Saturday, May 10, 2008

Local type inference

Local type inference is a language feature that allows you to define variables and use them without worrying about their true type. Local type inference is also interchangeably known as implicitly typed local variables. The burden is put on the respective language compiler to determine the type of a variable by inferring it from the expression assigned to the variable. The result is type safety while allowing you to write more relaxed code, which is required to support Language Integrated Query (LINQ).

Type inference can only be used within a local scope where its type can be inferred by the expression assignment. Type inference cannot be applied to any of the following:

* Cannot be a part of a member property declaration on a class, struct, or interface
* Cannot be used in a parameter list on a method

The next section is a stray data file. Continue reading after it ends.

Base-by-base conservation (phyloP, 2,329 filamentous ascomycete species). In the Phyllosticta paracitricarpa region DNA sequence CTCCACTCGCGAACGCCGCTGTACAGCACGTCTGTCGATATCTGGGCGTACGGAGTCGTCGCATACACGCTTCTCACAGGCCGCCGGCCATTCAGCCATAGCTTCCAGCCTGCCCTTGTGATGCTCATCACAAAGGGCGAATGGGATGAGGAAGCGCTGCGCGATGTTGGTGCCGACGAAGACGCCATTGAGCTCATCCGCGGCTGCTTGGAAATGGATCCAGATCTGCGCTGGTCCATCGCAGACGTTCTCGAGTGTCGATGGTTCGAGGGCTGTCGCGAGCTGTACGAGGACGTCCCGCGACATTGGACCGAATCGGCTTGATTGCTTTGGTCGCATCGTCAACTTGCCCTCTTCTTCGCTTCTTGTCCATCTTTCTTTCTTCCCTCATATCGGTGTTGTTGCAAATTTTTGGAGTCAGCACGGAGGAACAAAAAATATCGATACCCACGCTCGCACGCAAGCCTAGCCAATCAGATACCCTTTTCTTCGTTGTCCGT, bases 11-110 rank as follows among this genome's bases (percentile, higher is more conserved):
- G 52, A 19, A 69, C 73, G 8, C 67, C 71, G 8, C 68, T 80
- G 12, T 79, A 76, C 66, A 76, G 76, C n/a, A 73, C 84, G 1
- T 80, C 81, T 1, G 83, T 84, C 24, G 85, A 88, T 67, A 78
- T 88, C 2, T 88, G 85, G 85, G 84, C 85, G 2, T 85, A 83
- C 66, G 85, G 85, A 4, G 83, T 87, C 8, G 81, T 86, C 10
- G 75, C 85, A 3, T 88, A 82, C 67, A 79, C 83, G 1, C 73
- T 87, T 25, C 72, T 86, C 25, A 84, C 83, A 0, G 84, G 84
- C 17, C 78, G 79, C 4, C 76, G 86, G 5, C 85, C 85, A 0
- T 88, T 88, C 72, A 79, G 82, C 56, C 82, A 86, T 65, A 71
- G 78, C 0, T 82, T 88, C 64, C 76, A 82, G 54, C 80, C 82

* Cannot be a return type for a method
* Cannot be defined without a right hand assignment expression
* Cannot reassign to be a different type once type has been inferred

namespace Sample.TypeInference
class Program
static void Main(string[] args)
int a = 5;
var b = a; // int
var x = 5.5M; // double
var s = "string"; // string
var l = s.Length; // int

Console.WriteLine("value of b is {0} and type is {1}",
b, b.GetType().ToString());
Console.WriteLine("type of x is {0}", x.GetType().ToString());
Console.WriteLine("type of s is {0}", s.GetType().ToString());
Console.WriteLine("type of l is {0}", l.GetType().ToString());


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